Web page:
(l to r) Bob the Drag Queen and Monét X Change at Sony Hall. (Photo: Matthew Wexler)
Sony Hall’s electric subterranean space — outfitted with a sprawling bar, Technicolor lighting rig, and packed to the back wall with attentive fans — is a far cry from where Bob the Drag Queen and Monét X Change sharpened their heels. RuPaul’s Drag Race has catapulted a new era of drag queens into the spotlight who are capitalizing on the brand with plenty of sparkles, sass, and varying degrees of success.
No longer relegated to a gay bar’s back room to scream over a distracted crowd, drag queens are taking center stage. With the spotlight comes an elevated ticket price. The admission for the duo’s Sony Hall appearance could cost you up to $50 for VIP seats, not to mention the tab at the end of the night for chicken lollipops, sparkling wine, or other consumables. (Dom Perignon for $485 anyone?)
The drag sisters each won their respective seasons of the Emmy Award-winning TV show: Bob the Drag Queen taking the title in Season 8, while Monét X Change shared the crown with Trinity the Tuck on RuPaul’s Drag Race All-Stars Season 4. The pair recently teamed up for the ranting pop culture podcast Sibling Rivalry, which was also the title for their Sony Hall gig.
The evening exemplified the conundrum of raw talent and lack of focus that’s rippling through RuPaul’s disciples. Few could predict how mainstream drag culture would become in the 10 years since the series first premiered. It’s been monetized into RuPaul’s DragCon and a branding empire, but the growth has become both far-reaching and insular.
At the recent Sony Hall show, it was refreshing (or expected, depending on how often these sorts of shows are on your radar) to see an eclectic audience of stylish gender-fluid tastemakers, wristbanded underage superfans, and LGBTQ allies. Less invigorating was the fleeting focus of the evening’s hosts.
A campy, spliced version of “God, I Hop I Get It” from A Chorus opened the show, followed by banter where Bob admitted, “I fucking love attention.” There was plenty to be had as the pair riffed on RuPaul alumnae Latrice Royale and Trixie Mattel. In fact, many former competitors were part of the roast, the assumption being that anyone in attendance would have an encyclopedic knowledge of the show’s decade-long contestant roster.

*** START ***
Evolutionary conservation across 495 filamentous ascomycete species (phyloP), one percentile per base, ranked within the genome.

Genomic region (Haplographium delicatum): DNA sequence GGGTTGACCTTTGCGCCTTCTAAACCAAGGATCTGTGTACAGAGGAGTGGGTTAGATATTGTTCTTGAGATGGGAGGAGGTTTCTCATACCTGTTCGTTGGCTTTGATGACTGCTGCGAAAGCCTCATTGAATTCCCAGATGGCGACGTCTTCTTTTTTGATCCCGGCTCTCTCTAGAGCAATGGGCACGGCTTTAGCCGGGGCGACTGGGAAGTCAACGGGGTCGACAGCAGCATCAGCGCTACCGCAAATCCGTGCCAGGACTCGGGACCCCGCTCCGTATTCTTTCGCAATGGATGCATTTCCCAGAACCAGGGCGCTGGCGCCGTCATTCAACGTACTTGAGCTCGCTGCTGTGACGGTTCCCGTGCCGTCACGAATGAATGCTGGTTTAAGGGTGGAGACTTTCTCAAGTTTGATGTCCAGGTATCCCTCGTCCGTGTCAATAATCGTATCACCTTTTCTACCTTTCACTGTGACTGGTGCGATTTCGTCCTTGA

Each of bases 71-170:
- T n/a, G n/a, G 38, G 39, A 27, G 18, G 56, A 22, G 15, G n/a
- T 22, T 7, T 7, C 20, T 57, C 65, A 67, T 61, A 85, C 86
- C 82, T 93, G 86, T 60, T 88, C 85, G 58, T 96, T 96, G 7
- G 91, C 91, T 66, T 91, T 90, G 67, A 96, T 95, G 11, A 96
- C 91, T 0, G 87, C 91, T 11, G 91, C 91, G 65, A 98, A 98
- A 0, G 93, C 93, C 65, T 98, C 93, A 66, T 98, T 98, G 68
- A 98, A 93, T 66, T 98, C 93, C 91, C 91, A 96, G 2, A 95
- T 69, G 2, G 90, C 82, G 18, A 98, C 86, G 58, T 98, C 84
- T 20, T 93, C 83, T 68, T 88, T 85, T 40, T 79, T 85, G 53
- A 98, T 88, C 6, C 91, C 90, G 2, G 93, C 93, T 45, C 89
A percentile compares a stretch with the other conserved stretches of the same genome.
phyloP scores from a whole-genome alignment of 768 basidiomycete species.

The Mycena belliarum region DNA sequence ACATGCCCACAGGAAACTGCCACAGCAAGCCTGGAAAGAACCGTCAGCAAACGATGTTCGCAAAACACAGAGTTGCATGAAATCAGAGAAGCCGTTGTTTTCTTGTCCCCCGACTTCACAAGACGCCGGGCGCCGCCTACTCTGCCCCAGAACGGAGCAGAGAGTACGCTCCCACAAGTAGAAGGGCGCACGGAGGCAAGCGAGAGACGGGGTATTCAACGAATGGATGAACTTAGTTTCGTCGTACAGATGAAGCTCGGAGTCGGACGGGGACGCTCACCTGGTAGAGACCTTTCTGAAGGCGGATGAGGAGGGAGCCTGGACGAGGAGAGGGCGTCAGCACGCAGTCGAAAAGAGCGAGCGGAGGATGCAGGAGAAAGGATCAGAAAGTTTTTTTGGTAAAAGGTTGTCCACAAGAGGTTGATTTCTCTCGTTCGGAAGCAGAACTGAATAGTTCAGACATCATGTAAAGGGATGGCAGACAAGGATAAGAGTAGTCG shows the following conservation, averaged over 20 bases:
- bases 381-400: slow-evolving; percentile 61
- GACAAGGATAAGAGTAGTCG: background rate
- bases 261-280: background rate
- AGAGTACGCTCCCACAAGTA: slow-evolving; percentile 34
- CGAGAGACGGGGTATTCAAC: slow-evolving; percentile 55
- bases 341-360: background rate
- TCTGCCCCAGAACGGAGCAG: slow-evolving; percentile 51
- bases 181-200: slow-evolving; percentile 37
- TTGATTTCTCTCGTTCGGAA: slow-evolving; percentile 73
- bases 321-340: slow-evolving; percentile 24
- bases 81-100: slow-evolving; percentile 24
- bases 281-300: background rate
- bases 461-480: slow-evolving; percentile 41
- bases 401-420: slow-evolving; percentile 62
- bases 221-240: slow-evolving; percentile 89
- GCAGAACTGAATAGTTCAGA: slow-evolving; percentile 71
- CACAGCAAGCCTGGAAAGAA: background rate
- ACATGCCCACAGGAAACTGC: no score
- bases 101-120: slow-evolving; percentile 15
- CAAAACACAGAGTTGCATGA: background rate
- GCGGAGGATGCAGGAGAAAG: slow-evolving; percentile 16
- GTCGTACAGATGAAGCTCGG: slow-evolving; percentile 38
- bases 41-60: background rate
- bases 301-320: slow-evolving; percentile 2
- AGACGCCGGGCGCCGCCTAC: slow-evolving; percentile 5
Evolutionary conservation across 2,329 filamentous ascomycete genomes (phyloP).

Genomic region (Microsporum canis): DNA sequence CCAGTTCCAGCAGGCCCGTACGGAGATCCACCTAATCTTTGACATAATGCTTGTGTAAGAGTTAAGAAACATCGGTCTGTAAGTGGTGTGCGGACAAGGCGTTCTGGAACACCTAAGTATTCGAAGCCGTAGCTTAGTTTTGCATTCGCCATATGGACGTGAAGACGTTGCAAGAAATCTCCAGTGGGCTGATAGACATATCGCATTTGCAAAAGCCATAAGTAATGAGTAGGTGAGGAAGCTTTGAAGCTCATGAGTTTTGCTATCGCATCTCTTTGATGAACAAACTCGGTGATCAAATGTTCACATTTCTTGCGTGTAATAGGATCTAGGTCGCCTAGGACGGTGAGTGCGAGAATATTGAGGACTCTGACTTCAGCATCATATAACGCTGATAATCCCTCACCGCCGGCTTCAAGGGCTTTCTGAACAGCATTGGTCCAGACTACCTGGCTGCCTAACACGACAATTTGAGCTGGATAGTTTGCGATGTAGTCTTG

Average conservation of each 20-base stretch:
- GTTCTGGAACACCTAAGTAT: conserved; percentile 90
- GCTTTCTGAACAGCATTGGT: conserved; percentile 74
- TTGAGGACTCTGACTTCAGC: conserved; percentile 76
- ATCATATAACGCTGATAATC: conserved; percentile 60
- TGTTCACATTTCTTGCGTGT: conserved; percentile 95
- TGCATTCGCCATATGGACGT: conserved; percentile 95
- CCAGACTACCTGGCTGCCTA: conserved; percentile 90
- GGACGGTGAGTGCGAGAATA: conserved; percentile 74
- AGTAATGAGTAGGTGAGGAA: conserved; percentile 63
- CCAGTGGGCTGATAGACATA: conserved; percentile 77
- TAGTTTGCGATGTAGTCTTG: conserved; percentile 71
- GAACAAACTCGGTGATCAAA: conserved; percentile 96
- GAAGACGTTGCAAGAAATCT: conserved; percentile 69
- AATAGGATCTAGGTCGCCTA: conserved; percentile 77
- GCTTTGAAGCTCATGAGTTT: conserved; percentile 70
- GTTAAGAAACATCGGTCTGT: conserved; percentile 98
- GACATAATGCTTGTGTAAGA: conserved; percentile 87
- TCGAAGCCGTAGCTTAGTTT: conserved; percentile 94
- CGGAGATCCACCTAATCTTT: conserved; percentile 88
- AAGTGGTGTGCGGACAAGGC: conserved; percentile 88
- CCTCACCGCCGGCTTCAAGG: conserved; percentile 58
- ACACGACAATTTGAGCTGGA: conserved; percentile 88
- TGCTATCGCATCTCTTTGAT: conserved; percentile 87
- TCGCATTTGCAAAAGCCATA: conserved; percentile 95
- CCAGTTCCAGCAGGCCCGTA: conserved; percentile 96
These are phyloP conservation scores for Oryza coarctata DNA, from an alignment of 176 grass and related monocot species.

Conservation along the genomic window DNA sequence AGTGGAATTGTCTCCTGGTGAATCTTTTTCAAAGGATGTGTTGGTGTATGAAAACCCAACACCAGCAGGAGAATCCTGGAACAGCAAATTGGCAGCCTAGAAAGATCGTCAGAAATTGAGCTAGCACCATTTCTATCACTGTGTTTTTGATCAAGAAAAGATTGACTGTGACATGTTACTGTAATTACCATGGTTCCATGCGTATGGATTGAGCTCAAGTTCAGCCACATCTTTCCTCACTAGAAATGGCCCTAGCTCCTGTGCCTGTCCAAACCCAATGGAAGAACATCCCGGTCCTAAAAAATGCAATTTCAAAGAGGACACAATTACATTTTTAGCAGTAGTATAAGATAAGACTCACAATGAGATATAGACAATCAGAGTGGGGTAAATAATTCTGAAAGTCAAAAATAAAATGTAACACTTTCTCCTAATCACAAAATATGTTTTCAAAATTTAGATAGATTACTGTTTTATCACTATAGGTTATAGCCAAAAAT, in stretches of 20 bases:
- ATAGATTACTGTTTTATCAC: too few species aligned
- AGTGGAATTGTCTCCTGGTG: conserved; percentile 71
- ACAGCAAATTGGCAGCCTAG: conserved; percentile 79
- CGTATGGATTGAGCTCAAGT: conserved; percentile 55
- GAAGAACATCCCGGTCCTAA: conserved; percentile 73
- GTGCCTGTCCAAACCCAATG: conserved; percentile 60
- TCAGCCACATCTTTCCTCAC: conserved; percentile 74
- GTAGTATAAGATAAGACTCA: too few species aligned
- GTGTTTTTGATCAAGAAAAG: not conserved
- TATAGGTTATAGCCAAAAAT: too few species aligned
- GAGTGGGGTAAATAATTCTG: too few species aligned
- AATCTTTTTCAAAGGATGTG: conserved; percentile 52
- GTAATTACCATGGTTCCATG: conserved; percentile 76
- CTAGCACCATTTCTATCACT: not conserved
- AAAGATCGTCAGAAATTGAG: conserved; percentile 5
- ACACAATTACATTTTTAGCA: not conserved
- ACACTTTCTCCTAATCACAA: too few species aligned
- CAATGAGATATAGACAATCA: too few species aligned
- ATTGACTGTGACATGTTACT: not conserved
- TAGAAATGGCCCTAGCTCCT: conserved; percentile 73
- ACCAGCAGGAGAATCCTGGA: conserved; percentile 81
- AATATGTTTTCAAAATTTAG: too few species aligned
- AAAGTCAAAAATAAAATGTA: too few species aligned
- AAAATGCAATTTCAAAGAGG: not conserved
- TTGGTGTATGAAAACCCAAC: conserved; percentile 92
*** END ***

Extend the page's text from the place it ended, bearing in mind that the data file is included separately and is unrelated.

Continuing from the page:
Lip-syncing comprised the first half of the evening. Monét embodied Jessie J’s “Fire,” followed by Bob’s mash-up of “Rise Like a Phoenix” and The Jonas Brothers’ “Burnin’ Up.” Eureka O’Hara made a guest appearance with Emeli Sandé’s power ballad “Read All About It, Part III,” which left the crowd restless.
The second half of the night was devoted to a live podcast session and reaffirmed that these drag sisters know how to turn a phrase. They tackled everything from bed bugs and Michael Jackson to racism and our obsession with “cancel culture.” They also seized the opportunity to encourage support of the podcast on Patreon, where donors can pay anywhere from $1 to $10 per month for “exclusive, behind-the-scenes content.”
With no clear end in sight, the podcast trickled toward an uneventful conclusion and the evening wrapped with the mostly satisfied crowd spilling onto 46th Street. While the RuPaul bubble isn’t showing any sign of bursting, its protégés may want to tie a string to ensure their success doesn’t float away.
Coming Up at Sony Hall:
Ann Hampton Callaway and Liz Callaway: Broadway with the Callaways!
Jarrod Spector (con)artist
May 13, 15
Matthew Wexler is The Broadway Blog’s editor. Read more of his work at wexlerwrites.com.